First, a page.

How many times have you heard about the low chances of entering the IT job market for an ‘Ordinary’ person? There are always excuses like it’s too hard for those who had poor grades in technical subjects at school. Or it’s ‘I’m too old to start learning this. Such stereotypes are stumbling stones that may become an obstacle to having an exciting career.
In the 21st century, any artist, blogger, or even essay writer from essaywritingservice.com can switch to the IT field and start a new life. It indeed takes interest, self-control, and perseverance to excel in IT. Yet, sometimes, people do not even try to do that due to the false beliefs listed below.
You Must Be a Techie
This is the most widespread cliché. So, let’s dismantle this myth first using the big guns.
Research proves that, during the process of code comprehension, an IT specialist’s brain is not active in the same regions as during mathematical operations. It’s Janet Siegmund’s and Sven Apel’s study that proved it using MRI scanning. What they actually found is that the brain regions active during this process are responsible for:
- working memory;
- language comprehension.
Sounds like rather basic skills in 2021, right? Attention can be improved by specifically designed exercises. The same is true about working memory. What is left is to practice learning at least one more language in addition to your native one. With today’s load of entertaining apps for learning, none of the skills above is hard to develop.
To top that, one can find many software programmer’s blogs with posts or videos. You can do it yourself and make sure that the specialists agree that math skills are not something one can’t jump-start their IT career without. You may need only a calculator and to learn some formulae or just google them from time to time. That’s where all the math ends.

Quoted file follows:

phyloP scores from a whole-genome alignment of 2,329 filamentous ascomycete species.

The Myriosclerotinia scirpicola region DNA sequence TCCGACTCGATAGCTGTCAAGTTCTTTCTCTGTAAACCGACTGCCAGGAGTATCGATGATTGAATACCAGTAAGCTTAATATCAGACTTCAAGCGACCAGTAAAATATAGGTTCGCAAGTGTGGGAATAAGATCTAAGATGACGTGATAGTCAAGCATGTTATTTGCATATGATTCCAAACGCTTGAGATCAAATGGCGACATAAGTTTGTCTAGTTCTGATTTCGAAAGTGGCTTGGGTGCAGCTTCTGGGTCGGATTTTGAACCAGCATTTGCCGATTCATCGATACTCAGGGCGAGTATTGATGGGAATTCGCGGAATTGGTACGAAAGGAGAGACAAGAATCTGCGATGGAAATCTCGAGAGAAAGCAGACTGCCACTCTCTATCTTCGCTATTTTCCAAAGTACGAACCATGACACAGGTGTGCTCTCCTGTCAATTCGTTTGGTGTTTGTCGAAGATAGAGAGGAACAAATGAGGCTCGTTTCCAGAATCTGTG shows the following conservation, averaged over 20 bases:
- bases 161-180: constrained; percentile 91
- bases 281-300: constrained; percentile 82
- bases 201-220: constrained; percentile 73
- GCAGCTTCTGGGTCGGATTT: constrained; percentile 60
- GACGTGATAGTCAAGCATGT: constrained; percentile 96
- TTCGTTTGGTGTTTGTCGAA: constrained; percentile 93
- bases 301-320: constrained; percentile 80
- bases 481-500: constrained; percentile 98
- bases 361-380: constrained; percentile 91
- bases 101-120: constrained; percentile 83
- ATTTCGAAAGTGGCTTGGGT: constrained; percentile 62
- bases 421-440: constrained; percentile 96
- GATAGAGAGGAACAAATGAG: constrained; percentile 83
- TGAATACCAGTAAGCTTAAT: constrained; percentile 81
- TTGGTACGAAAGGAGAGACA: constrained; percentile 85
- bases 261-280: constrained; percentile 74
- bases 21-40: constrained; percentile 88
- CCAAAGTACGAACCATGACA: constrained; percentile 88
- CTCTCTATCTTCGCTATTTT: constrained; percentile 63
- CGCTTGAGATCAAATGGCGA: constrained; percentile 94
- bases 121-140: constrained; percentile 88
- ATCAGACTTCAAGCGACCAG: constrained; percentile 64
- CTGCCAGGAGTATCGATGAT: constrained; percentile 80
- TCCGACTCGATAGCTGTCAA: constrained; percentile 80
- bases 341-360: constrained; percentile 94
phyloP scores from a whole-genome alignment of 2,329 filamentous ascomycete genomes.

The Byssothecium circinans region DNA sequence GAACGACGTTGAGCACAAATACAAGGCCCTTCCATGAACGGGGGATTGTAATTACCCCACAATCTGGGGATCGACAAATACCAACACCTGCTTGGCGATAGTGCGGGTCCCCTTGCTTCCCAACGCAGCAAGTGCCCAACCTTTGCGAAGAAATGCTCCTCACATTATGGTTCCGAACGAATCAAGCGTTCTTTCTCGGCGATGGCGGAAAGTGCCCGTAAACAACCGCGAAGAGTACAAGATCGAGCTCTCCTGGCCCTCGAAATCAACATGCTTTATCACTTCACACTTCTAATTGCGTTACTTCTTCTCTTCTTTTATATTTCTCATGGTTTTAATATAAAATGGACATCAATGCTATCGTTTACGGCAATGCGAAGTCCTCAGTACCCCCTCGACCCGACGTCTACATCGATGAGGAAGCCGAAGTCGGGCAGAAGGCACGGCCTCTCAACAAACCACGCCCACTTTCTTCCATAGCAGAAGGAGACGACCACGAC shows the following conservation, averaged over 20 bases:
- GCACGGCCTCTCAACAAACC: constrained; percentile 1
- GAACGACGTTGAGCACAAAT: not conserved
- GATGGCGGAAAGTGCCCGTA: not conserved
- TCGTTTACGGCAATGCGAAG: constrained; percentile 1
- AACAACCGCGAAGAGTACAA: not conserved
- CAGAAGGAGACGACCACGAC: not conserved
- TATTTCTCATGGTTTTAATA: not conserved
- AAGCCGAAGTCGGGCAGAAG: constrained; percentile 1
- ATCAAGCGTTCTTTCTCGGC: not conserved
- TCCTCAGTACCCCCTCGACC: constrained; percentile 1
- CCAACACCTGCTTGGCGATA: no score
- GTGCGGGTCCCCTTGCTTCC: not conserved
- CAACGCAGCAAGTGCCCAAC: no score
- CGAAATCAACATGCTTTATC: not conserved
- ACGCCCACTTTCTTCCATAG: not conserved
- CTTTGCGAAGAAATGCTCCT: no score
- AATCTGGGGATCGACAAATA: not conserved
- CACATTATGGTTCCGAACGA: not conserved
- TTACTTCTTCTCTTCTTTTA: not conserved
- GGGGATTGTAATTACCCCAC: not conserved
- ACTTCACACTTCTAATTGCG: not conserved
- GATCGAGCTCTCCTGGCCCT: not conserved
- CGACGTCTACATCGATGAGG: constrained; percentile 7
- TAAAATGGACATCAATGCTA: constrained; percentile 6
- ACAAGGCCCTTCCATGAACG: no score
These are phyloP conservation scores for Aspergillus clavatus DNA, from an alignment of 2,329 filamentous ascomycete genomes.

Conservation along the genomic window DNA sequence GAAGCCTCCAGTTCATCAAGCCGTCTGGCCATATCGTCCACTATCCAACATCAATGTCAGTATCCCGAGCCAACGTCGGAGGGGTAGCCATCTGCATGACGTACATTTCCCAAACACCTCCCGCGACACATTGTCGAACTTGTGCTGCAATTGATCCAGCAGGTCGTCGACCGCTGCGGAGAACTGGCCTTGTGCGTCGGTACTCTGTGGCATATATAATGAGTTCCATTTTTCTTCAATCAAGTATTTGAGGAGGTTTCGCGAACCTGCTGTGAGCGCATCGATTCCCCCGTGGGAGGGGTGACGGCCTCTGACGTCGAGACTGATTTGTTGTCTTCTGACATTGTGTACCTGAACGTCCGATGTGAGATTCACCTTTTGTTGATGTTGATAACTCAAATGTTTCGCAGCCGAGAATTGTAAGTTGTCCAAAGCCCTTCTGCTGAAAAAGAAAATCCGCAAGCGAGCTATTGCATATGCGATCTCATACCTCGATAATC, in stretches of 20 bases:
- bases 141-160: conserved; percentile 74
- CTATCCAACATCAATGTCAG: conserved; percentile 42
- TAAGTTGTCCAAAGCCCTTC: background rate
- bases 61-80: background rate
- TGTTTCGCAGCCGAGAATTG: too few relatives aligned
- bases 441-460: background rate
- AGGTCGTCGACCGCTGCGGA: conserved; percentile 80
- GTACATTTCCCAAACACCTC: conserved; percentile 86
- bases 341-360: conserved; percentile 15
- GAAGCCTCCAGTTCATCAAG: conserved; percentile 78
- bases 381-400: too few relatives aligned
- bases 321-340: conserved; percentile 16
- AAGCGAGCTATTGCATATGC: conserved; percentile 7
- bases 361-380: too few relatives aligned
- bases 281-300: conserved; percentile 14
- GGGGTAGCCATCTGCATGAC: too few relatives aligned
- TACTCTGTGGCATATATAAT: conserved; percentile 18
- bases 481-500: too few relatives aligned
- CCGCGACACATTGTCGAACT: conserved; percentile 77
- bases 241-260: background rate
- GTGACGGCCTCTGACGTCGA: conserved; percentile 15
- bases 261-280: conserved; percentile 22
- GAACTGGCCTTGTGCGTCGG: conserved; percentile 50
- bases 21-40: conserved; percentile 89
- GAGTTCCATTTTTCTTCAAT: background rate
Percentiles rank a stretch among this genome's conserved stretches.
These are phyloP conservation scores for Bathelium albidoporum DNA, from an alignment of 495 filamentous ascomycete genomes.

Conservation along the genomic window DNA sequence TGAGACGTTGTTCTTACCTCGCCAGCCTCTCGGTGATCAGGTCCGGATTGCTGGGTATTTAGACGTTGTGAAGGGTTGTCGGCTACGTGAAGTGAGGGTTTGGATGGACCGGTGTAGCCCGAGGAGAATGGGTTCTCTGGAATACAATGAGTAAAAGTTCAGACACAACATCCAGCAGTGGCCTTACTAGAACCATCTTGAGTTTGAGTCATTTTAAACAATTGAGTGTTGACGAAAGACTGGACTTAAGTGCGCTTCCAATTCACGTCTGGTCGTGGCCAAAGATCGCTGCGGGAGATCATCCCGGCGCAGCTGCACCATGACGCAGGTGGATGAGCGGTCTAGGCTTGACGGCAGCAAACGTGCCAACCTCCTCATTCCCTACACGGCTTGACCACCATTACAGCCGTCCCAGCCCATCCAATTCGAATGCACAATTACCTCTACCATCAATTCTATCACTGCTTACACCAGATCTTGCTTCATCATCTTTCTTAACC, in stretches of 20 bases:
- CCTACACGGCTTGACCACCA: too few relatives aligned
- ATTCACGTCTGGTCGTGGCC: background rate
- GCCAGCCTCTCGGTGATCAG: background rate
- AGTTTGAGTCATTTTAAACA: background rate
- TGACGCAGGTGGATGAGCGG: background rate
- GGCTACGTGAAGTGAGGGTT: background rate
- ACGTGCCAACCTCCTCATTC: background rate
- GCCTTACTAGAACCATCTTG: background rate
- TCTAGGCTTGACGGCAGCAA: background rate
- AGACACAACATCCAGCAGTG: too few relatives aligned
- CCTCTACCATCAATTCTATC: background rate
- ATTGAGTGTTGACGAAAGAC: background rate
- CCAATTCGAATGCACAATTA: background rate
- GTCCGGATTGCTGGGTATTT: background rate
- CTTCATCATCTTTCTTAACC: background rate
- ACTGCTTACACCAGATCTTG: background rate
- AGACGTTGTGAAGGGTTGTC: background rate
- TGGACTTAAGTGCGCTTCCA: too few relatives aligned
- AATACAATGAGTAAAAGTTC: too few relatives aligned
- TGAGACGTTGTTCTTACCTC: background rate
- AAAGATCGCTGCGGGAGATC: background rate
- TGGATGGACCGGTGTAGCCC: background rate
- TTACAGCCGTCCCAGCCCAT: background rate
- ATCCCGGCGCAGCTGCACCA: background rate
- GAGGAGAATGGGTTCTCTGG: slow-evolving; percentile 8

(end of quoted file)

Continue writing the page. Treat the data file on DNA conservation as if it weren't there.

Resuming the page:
There are only several specific IT and cross-discipline fields where it’s impossible (or doesn’t make sense) to get in without being good at math:
- data science;
- other Python-related ones.
Python itself can also be useful without deep knowledge of math. However, the language has a quite voluminous mathematical library and is convenient for numerical data processing. These points make it popular in such areas as banking or the ones listed above.
So, if you do not find an occupation somewhere else and intend to use Python, you will need to pull up your tech skills. It means going beyond knowing a programming language or two and a couple of frameworks. Math will be integral. But for almost any other job in IT, basic arithmetic skills are sufficient.
A Respective Diploma Is Obligatory
Whether you have an education at all or not no longer decides your future. It’s not that education is completely useless. However, real experience is valued more today. If you don’t have a respective diploma, the IT field may demand stronger evidence of your knowledge than from a tech graduate. Yet, the latter won’t be hired that easily as well.